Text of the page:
Christina Greene - CLIMAS Climate & Society Fellow

Nov. 12, 2015

Christina Greene is a 2015 CLIMAS Climate & Society Graduate Fellow. She and the other graduate fellows (E. Magrane, V. Rountree, & B. Thapa) will present the results of their fellowship work on Friday Nov 20, at 10:30 a.m., in ENR2, Room 604.

Almonds, Fish, and a Modern Dust Bowl: Narratives of Drought Vulnerability and Adaptation in California's San Joaquin Valley

The plums were a deep red, their oozing juices staining the human-sized cardboard box in wine colored hues. Instead of being stacked in neat pyramids or ensconced in plastic, they were piled in by the hundreds, pressing against each other, their bursting flesh perfuming the air. We stood in two single file lines. At the front of the line, volunteers grabbed plums by the handful and thrust them into our outstretched white plastic bags, counting them out “dos, cuatro, ocho, doce, veinte!” I asked the gentleman in front of me in the line “What are plums called in Spanish?” He smiles at me from beneath his cowboy hat, “Ciruela.”

After all the plums have been bagged, we begin the process again with pallets of tomatoes, frozen chickens, rice, beans, and cucumbers. When all the food is packed and sorted into piles, we distribute them to the residents of this small rural city in California’s San Joaquin Valley where everyone’s job depends on agriculture. Throughout the day I ask people about California’s drought – la sequía. They nod gravely, yes – la sequía.

“We have less hours in the field this year.”

“The harvest season is shorter by a few weeks.”

“My water bill is very high. So much money!”

“There are fewer hours at the packing plant – I am thinking of moving and joining a cousin in Chicago.”

For my CLIMAS fellowship I am researching the impacts of the California drought on the rural agricultural communities of the San Joaquin Valley. As agriculture is the major source of livelihood in these communities, there is great concern that the drought is impacting farmworker jobs and their ability to put food on the table. In response to the drought, the State of California allocated $25 million in drought relief food boxes to be distributed in communities with high numbers of farmworkers. By volunteering at food aid distributions and speaking with farmworkers, farmers, labor contractors, city officials, social service providers, and state government officials I am researching drought vulnerability.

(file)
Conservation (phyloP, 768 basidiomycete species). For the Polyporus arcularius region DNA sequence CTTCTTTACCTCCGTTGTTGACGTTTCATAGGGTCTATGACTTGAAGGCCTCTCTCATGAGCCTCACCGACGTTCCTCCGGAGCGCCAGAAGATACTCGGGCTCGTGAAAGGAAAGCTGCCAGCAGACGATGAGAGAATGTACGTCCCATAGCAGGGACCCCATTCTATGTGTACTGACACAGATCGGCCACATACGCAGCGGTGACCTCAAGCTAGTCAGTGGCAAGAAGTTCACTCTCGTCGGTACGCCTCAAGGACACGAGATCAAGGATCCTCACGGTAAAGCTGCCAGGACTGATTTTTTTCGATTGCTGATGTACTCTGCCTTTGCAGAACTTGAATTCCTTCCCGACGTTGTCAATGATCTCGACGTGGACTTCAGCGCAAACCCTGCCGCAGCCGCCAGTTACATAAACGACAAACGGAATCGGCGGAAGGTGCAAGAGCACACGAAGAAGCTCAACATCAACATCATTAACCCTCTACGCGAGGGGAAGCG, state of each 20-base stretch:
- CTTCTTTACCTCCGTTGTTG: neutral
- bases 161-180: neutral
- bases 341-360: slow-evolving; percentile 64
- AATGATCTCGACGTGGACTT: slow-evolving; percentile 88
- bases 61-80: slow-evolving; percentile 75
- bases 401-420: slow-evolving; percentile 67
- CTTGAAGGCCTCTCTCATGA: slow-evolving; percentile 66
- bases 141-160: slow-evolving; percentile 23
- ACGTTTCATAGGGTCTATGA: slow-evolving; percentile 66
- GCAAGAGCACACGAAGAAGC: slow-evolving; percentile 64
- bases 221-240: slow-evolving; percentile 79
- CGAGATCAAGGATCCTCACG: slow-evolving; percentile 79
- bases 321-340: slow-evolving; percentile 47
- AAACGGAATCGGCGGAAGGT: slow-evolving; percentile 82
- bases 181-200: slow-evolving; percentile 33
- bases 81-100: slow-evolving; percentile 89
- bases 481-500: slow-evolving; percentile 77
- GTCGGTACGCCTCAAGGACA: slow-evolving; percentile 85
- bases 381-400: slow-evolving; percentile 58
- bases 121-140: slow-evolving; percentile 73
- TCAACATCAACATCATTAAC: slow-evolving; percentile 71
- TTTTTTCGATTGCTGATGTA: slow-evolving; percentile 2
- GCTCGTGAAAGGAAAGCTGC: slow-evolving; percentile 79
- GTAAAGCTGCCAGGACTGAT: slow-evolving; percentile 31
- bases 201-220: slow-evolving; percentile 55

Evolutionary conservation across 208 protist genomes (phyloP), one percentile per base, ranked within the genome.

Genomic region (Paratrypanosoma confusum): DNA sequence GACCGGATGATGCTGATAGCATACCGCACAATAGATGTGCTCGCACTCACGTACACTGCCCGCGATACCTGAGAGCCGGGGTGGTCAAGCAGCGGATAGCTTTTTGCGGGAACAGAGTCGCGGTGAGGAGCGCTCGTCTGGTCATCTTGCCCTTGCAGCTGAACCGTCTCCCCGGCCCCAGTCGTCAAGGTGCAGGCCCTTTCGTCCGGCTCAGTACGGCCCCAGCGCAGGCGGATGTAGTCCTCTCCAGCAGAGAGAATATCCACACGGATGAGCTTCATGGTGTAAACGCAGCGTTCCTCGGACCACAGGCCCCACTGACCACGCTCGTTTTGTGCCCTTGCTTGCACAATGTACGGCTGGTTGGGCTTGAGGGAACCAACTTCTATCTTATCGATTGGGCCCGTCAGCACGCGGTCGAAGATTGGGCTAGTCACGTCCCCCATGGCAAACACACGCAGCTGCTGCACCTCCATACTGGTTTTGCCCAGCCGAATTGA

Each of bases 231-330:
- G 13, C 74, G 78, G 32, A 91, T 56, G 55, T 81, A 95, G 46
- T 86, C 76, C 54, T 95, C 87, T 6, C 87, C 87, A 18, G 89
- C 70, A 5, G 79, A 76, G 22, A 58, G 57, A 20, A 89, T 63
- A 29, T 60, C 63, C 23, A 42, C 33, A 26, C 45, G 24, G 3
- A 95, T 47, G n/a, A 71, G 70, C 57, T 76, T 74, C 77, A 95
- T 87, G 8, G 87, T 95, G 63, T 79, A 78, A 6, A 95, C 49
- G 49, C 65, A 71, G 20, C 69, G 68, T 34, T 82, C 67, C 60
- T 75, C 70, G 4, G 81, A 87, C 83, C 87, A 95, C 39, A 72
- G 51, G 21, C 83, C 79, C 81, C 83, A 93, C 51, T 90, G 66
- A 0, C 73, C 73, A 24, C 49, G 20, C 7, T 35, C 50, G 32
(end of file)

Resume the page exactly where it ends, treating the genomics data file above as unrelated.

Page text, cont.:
Droughts occur when there is not enough water to meet the demands of a society or an environment. As droughts are both a physical and a social event, it is important to understand the human dimensions of drought – who is most impacted by the drought and what environmental, economic, and social factors are shaping drought vulnerability? In climate research, there are many different ways to define vulnerability. The IPCC defines vulnerability as the “The propensity or predisposition to be adversely affected” (IPCC, 2014).

To understand drought vulnerability in California, I am asking who is being impacted that is unable to cope and adapt to these impacts? How are they being impacted and how do factors such as the labor market, crop choices by farmers, social services, and migration shape drought vulnerability?

As debates in the media surge around how many gallons of water it takes to produce one almond or what percentage of water does agriculture consume, it is important to also examine the drought’s impacts on jobs and access to food and water for people living and working in the region that produces the majority of the country’s fruits and vegetables.


  • IPCC (2014) Climate Change 2014: Impacts, Adaptation, and Vulnerability. Part A: Global and Sectoral Aspects. Contribution of Working Group II to the Fifth Assessment Report of the Intergovernmental Panel on Climate Change. Cambridge, UK and New York, USA.